Instead of galloping along the cliffs (not the safest thing for a new Dad to do let’s face it) he instead resorted to holding his offspring in a manly yet tender manner and looking out to sea. If only there had been a branch of Athena in Cornwall circa the 1780s.
Still, our Ross nearly lost his new man laurels when Demelza felt her first labour twinges while they were both watching a strange-looking theatre troupe perform outdoors. She went home. Ross stayed at the play and only got back in time to hear his firstborn cry. But it was a lovely moment nonetheless.
The newborn also brought out the worst in The Doofus – AKA Kyle Soller’s Francis – who at one point hopefully enquired whether his love rival was being kept awake all night. And he wasn’t. Yes, Ross Poldark is so bloody wonderful he is even immune from the nocturnal travails of a new Dad.
In fact each scene in this episode counterpointed Ross and Doofus Francis in a manner that eventually began to feel cruel. While the Doofus whored, Ross held his child and lovely new wife at home. While Ross worked hard in his mine, Doofus lost his business at cards at a party cunningly organised by the evil Warleggan. (Yes, Heida Reed's Elizabeth wasn’t too happy about that one, was she? Now Demelza will be the lady and she the… what? Penniless kitchen maid? Now that would be quite funny).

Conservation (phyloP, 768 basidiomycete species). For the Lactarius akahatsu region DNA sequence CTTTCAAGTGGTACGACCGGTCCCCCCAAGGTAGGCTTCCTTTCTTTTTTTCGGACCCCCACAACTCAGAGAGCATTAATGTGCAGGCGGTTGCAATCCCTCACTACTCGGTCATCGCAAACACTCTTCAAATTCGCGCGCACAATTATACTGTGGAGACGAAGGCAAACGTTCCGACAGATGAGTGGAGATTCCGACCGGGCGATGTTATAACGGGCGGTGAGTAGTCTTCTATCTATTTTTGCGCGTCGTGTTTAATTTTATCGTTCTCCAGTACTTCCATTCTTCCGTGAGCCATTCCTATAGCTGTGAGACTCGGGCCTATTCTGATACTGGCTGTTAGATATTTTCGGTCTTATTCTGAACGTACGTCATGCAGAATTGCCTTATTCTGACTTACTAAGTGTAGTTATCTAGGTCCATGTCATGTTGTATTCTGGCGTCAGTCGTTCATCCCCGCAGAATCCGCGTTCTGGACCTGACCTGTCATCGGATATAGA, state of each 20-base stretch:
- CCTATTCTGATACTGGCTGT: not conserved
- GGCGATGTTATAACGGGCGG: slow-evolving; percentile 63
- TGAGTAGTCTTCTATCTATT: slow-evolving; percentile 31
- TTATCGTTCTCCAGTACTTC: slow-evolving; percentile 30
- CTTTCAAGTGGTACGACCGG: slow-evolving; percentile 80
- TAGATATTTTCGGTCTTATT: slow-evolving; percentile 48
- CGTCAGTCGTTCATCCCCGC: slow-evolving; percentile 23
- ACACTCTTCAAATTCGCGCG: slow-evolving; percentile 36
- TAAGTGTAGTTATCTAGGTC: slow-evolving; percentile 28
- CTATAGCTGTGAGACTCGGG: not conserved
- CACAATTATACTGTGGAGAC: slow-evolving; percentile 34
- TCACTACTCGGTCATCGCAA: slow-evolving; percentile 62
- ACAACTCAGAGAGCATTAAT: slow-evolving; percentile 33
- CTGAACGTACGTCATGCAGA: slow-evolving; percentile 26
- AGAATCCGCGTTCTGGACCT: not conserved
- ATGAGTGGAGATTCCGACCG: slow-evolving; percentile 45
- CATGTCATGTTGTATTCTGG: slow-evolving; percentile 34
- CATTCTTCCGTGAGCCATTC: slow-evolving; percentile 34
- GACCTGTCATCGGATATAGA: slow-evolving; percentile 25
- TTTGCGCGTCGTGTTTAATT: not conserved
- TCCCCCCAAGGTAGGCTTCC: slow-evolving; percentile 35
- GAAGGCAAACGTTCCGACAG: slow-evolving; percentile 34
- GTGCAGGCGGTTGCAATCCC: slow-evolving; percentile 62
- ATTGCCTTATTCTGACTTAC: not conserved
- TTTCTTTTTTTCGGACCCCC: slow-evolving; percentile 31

Julia’s Christening party also gave us another chance to meet Demelza’s Dad – with the alcoholic drunk of earlier episodes now turned into a blood-and-thunder Evangelical Christian. “This place is an abomination,” was his spoken assessment of the gathering – which is never an opening line to get the party started, let’s face it. He then turned on one of the posher guests and berated her for showing her cleavage.
Also – Blamey’s back! Yes, Verity’s love who was seen off by Francis because of his unfortunate accident (supposedly killing his first wife, the silly billy) has resurfaced, thanks to some sly work by Demelza who arranged a trip to town to make sure the two of them bumped into each other.
Although it nearly went awry when some marauding miners decided to start a riot.
A cry of “Miners!” Went up and all hell broke loose. It reminded me of that sketch in the BBC comedy Big Train set in the African wilderness when Simon Pegg mouthed the word “Jockeys!” to Julia Davis and a stampede of brightly coloured riders thundered past their Jeep.
This time it was a horde of hungry and seriously narked-off workers that threatened to scupper Verity's chance at love. 
But she got through unscathed, helped by Blamey who still loves her as much as the poor woman still loves him.
Let’s hope thunder doesn’t strike twice in the wife-killing department.